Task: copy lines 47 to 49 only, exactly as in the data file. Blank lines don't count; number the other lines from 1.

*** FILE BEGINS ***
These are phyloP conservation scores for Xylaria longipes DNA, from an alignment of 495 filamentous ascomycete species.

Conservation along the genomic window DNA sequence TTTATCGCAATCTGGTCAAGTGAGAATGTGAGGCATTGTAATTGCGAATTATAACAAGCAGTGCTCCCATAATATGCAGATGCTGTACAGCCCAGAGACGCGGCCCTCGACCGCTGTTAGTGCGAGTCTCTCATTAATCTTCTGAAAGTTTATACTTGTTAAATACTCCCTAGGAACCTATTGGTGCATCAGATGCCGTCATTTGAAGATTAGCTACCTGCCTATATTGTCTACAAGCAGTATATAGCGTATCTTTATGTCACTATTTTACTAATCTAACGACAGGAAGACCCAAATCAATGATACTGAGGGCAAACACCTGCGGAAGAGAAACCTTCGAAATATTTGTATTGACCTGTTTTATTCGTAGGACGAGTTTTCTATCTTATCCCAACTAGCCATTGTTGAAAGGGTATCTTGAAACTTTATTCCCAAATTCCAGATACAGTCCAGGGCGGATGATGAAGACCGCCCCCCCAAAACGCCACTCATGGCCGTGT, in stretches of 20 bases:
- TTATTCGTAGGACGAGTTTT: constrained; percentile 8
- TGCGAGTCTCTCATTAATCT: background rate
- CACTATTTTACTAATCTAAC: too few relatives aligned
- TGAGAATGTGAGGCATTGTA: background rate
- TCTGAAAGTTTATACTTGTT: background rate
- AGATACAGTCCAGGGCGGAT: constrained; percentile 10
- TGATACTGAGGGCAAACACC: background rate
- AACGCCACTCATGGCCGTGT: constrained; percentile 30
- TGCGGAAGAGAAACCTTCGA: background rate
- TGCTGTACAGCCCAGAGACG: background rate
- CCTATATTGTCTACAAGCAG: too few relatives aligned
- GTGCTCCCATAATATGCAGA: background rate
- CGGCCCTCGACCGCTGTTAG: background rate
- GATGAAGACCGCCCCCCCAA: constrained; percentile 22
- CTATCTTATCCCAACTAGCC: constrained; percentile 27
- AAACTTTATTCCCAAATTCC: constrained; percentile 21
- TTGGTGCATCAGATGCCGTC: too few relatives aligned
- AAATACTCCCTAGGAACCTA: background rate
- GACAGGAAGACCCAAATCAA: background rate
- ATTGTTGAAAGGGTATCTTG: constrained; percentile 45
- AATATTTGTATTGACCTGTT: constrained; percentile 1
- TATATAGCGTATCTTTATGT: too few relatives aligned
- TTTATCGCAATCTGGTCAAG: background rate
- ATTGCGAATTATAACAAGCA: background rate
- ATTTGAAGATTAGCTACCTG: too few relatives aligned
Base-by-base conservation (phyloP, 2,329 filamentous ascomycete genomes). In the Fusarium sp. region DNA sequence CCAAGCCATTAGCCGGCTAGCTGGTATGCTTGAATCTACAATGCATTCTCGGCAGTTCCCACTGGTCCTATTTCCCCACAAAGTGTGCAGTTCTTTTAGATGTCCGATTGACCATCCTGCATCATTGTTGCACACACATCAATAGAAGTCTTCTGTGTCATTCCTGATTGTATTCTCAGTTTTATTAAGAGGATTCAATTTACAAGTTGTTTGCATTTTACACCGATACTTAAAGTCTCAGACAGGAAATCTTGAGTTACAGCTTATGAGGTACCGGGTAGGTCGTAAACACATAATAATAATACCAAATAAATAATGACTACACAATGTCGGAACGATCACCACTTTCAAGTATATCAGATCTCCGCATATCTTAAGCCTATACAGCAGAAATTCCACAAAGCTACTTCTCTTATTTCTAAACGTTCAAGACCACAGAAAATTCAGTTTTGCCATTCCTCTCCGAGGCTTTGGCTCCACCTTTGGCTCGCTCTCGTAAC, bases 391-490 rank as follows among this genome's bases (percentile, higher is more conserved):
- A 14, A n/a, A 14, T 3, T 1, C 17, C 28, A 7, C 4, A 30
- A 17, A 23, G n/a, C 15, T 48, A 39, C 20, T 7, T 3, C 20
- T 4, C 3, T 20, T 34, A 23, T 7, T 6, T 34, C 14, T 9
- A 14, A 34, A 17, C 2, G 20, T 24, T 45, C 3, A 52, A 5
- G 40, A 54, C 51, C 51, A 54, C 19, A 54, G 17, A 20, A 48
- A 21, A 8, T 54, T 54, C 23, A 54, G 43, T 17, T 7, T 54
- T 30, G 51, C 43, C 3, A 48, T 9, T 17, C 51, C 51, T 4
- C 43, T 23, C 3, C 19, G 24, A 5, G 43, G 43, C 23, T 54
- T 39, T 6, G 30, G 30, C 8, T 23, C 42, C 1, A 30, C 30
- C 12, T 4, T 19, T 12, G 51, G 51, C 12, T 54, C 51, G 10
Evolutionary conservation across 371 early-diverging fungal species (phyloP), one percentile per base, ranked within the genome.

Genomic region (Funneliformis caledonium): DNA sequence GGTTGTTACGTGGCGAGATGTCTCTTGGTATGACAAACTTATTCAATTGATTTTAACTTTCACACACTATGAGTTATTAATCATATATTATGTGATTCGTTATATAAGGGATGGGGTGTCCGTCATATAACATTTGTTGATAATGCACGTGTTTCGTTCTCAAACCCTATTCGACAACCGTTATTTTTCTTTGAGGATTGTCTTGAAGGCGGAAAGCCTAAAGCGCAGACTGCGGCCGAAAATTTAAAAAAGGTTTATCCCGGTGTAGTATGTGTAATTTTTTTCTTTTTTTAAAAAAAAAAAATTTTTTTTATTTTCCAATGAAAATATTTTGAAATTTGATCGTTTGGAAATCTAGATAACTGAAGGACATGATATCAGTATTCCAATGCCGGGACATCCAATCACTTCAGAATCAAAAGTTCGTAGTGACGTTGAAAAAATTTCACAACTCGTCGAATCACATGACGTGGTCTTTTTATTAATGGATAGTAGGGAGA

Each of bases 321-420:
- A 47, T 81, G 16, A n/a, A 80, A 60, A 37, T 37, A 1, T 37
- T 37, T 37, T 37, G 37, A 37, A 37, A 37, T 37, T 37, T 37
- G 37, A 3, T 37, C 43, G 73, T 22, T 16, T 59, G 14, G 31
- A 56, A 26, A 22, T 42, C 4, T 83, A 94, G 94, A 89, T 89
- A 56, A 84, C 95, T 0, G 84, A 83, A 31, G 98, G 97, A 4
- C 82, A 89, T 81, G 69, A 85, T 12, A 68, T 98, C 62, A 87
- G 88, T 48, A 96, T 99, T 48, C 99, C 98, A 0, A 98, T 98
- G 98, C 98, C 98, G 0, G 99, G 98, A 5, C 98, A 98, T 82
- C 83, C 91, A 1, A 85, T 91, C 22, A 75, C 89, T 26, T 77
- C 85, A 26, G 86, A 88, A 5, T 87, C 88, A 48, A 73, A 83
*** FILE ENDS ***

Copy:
- C 82, A 89, T 81, G 69, A 85, T 12, A 68, T 98, C 62, A 87
- G 88, T 48, A 96, T 99, T 48, C 99, C 98, A 0, A 98, T 98
- G 98, C 98, C 98, G 0, G 99, G 98, A 5, C 98, A 98, T 82